“It’s a matter of knowing how it’s made, what’s in it, how much is in it, what percentage (THC) it is,” said Campbell, “and that’s what I expect when I go to the pharmacy.”

Legislators say they aimed to eliminate caregivers and reduce the number of patients because many recreational users abused the law.

“I can’t sit back and watch my child suffer again,” said Campbell. But she’s not going to grow marijuana or turn to the black market. She says if efforts to stop the reform bill don’t work, she’ll likely move to another state.

The governor has until Friday to act on the reform bill.

Coral Campbell also became a medical marijuana patient in 2010. She uses the drug in order to combat aggressive pancreatic cancer.”

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About cannabisforautism

An Ashtanga Yoga teacher, dedicated to improving the health and welfare of those involved in mental health issues, substance use or homelessness. I am also striving to put an end to the perception of the substance user as someone who makes incorrect choices. Striving for a world where there are no 'drug abusers' or 'addicts', just substance users with health concerns and sometimes financial and legal confounds. It is possible to use many substances and still remain happier and healthier than your peers. The notion that a substance user must become unhealthier as time goes by is false. I hope you enjoy reading my blog. It's about autism treatments and a few other odds and ends. Thank you and take care, Jules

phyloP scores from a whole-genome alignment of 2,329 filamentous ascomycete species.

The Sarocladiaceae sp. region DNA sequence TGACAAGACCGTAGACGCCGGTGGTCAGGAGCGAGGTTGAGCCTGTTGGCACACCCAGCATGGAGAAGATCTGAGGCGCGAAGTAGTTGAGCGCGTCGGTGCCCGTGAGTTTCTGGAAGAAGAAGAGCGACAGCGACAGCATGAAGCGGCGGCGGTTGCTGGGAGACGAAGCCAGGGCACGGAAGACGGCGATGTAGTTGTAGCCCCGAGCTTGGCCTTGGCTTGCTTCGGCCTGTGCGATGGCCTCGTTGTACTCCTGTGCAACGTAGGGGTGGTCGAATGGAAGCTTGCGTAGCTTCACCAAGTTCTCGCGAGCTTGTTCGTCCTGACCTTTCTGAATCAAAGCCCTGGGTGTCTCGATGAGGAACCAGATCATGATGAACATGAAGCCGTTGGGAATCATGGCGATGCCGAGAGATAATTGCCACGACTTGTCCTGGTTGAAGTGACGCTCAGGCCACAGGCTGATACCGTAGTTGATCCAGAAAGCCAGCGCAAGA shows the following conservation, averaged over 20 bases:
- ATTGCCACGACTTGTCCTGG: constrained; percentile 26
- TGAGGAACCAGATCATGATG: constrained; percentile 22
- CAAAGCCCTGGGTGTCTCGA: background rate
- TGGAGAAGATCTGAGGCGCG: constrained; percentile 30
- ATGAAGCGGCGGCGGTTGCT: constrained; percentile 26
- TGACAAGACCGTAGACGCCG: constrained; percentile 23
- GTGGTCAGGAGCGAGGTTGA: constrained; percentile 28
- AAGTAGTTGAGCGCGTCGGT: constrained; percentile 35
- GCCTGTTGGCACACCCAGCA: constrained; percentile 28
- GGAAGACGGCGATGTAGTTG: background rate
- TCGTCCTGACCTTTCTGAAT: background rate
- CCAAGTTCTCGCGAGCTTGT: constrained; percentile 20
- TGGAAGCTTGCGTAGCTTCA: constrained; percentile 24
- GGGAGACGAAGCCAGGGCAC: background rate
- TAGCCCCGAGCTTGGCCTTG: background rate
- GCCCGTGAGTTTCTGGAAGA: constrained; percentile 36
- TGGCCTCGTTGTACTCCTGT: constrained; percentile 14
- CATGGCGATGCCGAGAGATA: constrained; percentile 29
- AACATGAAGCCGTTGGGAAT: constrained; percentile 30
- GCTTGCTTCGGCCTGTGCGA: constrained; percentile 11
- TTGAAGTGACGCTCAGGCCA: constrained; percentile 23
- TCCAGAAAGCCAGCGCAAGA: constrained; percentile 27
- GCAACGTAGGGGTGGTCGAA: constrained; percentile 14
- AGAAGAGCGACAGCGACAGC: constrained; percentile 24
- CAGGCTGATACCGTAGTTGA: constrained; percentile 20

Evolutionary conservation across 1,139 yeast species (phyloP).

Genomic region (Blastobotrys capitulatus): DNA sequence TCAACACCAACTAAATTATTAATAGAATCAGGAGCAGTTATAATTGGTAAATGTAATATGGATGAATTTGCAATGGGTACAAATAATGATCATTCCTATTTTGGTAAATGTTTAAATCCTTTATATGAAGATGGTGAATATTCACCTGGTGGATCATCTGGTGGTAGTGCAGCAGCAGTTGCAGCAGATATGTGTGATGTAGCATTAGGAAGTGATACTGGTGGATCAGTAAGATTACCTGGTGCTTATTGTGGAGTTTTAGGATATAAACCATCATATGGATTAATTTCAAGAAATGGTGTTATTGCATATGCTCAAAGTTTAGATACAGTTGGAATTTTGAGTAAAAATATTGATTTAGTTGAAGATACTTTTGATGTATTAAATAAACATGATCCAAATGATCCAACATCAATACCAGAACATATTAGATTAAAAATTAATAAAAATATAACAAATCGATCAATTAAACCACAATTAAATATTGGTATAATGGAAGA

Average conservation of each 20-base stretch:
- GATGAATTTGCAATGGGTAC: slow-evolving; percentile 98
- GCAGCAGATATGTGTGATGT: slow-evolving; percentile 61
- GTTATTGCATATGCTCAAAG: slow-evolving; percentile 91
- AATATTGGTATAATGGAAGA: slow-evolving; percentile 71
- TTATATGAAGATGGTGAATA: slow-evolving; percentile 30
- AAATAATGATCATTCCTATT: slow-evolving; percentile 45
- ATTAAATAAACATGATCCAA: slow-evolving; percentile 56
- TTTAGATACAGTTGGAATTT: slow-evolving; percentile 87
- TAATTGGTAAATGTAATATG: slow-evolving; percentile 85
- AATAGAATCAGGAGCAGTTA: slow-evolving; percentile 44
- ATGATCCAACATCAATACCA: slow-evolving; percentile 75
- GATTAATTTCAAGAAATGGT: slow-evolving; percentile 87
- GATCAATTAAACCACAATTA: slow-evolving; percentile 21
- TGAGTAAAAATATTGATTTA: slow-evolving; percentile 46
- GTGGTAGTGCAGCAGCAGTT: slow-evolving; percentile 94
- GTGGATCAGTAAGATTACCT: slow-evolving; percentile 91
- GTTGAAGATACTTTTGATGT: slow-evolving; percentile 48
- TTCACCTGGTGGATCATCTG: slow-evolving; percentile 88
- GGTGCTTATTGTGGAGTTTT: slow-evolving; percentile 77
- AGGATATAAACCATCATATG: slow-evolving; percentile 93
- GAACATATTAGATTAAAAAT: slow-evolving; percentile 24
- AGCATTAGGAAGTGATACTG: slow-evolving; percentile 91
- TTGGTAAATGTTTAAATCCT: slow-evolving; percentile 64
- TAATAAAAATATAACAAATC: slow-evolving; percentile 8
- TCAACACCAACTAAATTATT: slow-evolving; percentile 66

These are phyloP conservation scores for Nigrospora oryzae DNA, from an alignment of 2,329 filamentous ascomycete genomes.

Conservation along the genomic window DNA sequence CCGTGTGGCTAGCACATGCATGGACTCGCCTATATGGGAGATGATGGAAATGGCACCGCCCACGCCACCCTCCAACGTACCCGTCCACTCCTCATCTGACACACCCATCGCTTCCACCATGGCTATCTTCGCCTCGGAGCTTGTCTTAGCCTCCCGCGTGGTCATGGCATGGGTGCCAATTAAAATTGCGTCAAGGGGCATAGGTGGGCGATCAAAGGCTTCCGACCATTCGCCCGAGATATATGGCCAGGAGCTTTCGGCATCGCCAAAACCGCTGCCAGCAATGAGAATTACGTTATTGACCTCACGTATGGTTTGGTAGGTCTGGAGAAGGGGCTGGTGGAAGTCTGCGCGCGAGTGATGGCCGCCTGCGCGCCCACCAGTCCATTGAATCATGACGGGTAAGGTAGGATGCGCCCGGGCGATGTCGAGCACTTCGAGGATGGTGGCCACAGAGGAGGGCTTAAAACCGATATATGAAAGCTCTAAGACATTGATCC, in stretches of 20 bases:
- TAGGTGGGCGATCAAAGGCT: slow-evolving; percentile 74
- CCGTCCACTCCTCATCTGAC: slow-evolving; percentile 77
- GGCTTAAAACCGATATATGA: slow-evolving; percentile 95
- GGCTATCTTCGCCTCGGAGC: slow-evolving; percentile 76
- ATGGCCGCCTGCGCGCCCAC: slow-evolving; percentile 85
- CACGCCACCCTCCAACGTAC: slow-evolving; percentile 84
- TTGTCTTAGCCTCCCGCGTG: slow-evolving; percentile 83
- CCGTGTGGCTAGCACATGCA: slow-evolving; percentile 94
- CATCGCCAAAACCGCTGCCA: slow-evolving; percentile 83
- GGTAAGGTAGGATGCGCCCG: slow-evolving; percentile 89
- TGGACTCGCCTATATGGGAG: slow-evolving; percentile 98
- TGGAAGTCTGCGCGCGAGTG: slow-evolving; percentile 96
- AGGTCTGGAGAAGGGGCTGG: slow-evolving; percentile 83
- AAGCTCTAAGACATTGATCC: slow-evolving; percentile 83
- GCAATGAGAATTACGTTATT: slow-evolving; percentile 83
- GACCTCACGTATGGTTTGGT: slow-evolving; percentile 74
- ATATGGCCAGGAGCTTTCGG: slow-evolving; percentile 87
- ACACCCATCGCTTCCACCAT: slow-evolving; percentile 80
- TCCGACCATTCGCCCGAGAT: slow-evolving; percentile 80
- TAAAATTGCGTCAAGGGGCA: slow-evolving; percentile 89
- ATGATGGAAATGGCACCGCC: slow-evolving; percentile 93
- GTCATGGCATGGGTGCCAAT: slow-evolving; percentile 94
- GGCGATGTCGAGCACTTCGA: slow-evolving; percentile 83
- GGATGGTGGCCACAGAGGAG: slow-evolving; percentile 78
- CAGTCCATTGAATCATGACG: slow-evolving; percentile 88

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5 Responses to Oral THC for Autism. A 19 month randomised placebo controlled trial.

  1. JustExtreme says:

    Good news, hopefully more information about this will become available.

  2. skeptichamster says:

    I assume that you’ve been looking into the whole cannabis for autism idea for a while so maybe you can tell me if I’m wrong about this:
    It seems to me that I often hear or read of studies into the use of marijuana derivatives for various conditions. But finding actual results is trickier. It seems there’s a plethora of magazine articles, news stories and commercial press releases etc. but these are poorly sourced. Actual papers are really hard to find.